Friday, September 30, 2011

Crinkleroot Inspired Leaf Books

We've been enjoying a number of books from Jim Arnosky's Crinkleroot series this week, thanks to a recommendation from Mouse Grows, Mouse Learns.

A few, like Crinkleroot's 25 Birds Every Child Should Know, or Crinkkeroot's 25 Animals Every Child Should Know, proved to be a bit young for us, having only one word with a picture on every page. E (age 6) made good use of them for spelling and handwriting practice.

Most of the volumes in the series though, seem to be for 1st-3rd grade reading levels, but with enough information accompanying Arnosky's beautiful illustrations, to be interesting to the entire family.

Our favorite so far has been Crinkleroot's Nature Almanac, which not only contains a smattering of old, and new illustrations with nature facts for each season, but also suggests a number of child-friendly nature activities, such as making an autumn leaf book.

After a quick walk to gather a few fall leaves, the younger girls (ages 5 and 6) were ready to give that one a try.

They laid the leaves out on the table with their other interesting finds, like a growing crab apple and blossom, and then traced them on small sheets of paper.

Then, they colored in the outlines...

...doing their best to match the fall colors.

When they had a number of pages completed, we stacked them together with their individually designed cover pages...

...and stapled them together into books.

Now, we just need to review Crinkleroot's Guide to Knowing Trees, to help us identify the leaves and label the pages, to finish it off.

For more children's book reviews and recommendations be sure to check out the What My Child is Reading link-up hosted by Mouse Grows, Mouse Learns.

Or, click over to the Science Sunday link-up at Adventure's in Mommydom for more science themed children's fun.

It's great to be a homeschooler.

Thursday, September 29, 2011

Pumpkin Soft Pretzels

There are a few pumpkin pretzel recipes out there, but I decided before I gave them a try, I might as well see if the Mall Style Pretzel recipe we've been enjoying (click the link to find out about those), could be modified for fall.

Using the original recipe as a guide I added:

1 cup pumpkin puree
3/4 cup water
3 cups flour
3 tablespoons corn syrup
1 teaspoon pumpkin pie spice
1 1/2 teaspoon dry active yeast

to the bread maker, in the order listed above, and ran the machine on the dough setting.

When the dough was ready, the children wanted to try making traditional pretzel shapes, instead of the pretzel bites we usually make. So, we divided the dough into eight balls...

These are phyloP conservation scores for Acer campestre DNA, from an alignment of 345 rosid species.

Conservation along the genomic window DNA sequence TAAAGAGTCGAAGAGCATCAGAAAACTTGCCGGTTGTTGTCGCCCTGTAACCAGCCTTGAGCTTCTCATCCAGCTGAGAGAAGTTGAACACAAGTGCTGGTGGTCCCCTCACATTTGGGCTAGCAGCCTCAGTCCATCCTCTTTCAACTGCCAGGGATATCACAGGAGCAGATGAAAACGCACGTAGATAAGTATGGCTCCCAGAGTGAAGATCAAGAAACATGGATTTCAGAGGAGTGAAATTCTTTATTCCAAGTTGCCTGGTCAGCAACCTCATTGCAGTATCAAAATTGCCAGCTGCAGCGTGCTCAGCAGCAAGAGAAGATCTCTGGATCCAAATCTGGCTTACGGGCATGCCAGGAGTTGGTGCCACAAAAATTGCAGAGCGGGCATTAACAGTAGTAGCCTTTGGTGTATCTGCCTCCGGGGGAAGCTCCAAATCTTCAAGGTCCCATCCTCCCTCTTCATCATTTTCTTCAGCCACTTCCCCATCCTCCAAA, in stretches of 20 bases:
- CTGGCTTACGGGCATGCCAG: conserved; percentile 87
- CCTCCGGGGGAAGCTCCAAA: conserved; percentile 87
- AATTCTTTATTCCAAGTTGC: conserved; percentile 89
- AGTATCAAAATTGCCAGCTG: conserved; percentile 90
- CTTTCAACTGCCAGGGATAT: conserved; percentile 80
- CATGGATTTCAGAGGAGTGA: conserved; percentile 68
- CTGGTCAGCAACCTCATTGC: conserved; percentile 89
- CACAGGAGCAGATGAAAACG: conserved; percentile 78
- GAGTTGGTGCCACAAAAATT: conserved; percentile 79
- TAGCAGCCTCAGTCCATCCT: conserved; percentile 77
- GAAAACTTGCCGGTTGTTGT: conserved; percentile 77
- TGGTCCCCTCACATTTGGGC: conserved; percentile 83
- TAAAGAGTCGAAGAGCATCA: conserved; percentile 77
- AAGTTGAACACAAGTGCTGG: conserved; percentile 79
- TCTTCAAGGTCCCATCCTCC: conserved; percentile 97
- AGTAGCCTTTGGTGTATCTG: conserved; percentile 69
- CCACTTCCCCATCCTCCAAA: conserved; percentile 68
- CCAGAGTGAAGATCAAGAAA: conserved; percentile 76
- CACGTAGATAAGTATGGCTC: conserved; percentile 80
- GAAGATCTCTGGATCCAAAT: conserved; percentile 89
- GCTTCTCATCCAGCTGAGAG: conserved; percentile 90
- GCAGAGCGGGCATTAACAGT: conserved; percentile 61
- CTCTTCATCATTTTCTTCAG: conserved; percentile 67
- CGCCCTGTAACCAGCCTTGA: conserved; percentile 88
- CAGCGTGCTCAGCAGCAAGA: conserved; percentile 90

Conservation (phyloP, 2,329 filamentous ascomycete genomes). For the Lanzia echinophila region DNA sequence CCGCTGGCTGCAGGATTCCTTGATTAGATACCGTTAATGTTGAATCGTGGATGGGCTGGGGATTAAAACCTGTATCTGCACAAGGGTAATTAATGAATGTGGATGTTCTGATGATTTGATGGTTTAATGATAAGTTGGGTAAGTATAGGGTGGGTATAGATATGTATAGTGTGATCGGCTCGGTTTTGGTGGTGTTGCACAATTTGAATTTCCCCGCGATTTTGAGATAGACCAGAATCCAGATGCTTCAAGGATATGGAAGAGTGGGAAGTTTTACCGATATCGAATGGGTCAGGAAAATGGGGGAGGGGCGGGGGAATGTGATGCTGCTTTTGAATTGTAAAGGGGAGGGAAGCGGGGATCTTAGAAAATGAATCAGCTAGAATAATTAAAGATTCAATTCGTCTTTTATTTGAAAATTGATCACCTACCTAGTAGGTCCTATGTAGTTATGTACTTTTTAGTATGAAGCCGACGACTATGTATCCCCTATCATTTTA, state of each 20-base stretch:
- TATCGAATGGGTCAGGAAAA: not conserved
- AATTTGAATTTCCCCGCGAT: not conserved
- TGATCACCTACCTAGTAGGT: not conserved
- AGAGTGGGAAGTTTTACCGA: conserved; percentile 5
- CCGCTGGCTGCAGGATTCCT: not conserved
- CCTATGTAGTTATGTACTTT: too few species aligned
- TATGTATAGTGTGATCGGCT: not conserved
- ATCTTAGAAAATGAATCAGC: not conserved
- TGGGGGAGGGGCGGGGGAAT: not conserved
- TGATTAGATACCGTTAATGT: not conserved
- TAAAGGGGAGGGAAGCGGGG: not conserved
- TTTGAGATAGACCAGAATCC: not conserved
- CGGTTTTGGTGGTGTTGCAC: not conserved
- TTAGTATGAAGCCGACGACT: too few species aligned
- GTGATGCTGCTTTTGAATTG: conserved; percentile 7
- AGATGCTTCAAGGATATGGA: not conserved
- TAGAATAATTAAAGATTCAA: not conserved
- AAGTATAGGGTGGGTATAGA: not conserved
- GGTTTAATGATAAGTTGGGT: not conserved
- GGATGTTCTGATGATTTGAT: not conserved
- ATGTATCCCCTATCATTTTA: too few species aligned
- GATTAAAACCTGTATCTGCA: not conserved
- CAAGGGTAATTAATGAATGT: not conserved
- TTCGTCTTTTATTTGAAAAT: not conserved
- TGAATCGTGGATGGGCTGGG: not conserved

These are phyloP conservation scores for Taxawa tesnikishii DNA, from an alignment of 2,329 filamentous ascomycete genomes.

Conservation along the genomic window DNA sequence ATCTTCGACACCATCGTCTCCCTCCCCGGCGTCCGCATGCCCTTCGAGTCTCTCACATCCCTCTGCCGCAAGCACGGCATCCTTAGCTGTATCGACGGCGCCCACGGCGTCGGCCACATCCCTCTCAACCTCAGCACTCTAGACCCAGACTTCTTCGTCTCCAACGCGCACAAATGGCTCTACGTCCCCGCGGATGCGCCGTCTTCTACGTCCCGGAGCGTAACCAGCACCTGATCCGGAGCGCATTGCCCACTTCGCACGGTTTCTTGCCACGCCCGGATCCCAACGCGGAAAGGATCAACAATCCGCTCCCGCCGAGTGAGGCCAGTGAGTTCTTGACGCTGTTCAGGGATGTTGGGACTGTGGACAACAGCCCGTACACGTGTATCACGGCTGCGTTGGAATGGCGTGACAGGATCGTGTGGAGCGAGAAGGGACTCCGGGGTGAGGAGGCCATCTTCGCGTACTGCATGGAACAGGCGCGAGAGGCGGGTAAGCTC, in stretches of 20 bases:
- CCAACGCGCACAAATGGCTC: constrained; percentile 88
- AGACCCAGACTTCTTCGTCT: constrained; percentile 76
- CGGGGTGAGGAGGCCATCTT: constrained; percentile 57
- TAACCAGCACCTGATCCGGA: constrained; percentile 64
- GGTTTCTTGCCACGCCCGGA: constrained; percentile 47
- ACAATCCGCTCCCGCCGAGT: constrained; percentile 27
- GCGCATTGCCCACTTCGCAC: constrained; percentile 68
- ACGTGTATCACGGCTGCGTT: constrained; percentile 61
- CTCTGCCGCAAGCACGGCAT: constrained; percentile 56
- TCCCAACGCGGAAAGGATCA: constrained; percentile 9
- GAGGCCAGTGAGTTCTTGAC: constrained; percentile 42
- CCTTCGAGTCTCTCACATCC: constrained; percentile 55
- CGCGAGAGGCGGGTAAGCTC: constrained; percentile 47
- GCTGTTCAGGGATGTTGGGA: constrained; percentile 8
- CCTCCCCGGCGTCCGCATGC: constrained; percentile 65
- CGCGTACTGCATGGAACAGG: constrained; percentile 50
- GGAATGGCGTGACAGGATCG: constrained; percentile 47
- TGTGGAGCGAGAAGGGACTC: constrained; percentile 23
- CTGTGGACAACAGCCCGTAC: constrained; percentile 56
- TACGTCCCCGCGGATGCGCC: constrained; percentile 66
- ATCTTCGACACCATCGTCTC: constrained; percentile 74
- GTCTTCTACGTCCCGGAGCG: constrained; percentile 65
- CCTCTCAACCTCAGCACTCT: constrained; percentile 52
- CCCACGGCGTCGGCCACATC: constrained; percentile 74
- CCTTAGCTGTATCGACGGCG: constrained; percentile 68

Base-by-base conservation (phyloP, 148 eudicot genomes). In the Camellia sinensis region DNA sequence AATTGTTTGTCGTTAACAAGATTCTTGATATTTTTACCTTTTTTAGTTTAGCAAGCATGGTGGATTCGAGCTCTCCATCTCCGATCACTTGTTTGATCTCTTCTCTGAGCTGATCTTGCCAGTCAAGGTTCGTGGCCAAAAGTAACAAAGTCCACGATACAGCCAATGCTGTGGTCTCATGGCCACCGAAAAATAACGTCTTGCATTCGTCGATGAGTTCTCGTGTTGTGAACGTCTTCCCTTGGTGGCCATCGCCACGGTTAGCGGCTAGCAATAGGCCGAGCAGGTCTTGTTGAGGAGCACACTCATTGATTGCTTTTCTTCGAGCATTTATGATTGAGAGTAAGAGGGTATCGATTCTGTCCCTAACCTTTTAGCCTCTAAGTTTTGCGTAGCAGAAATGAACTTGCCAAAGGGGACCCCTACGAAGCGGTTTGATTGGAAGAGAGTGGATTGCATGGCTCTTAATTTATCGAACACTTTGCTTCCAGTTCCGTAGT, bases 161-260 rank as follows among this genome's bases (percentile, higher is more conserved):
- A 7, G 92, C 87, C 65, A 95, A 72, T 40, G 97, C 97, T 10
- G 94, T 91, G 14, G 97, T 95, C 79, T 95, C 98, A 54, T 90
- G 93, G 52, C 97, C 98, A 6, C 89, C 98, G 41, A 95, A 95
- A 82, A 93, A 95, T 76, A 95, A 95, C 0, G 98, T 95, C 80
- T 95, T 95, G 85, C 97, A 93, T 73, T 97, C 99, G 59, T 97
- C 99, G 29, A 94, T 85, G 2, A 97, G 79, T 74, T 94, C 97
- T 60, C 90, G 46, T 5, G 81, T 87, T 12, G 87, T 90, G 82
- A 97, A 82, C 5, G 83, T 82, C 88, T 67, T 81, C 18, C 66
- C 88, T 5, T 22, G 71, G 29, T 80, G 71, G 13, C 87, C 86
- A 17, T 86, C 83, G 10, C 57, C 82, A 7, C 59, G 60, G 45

...which we pulled, and rolled into ropes...

...twisted into pretzel shapes...

...and dropped into 2 quarts of boiling water, mixed with 1/2 cup of baking soda.

After about 10 seconds, we (meaning I, because the water was boiling) removed them with a spoon type strainer. Much to my relief, they held their shapes, and were pretty easy to fish out of the water.

We let them dry for a few seconds on plates covered with clean dish towels (or at least, as clean as could be, with flour covering the entire kitchen)...

...before placing them on a greased cookie sheet...

...and popping them into a 425 degree oven for 10 minutes.

While they were still hot on the pan, we drizzled them with a thin, powdered sugar glaze (1 cup powdered sugar mixed with 1/2 cup milk)...

...and sprinkled them with nuts, to make them pretty.

The children were put off that we didn't dip the pretzels in butter, and roll them in cinnamon and sugar, because that's the way they've always eaten soft pretzels. The sugar glaze was a bit bland to their taste, though I thought it was quite good, especially once the pretzels had cooled. And, the pretzel texture was excellent, chewy on the outside, and soft on the inside.

The dough was not overly sweet. Actually, I found myself wishing we had salted them, instead of going with a sugar glaze. I'm pretty sure they'd be good that way, especially with the light hint of cinnamon from the pumpkin pie spice in the dough. Really, I'm thinking serving them plain, with a bowl of pumpkin soup, and little salad, could make for a near perfect October lunch.

That's a girl's day lunch, of course, because the Man of the House, and the children would never go for it. Sometimes there's just no accounting for taste.

But, it's great to be a homeschooler.

Wednesday, September 28, 2011

S is for Scarecrow

We turned craft time into a "letter sound" activity for C (age 5) this morning, that could also double as an alliteration lesson for E (age 6).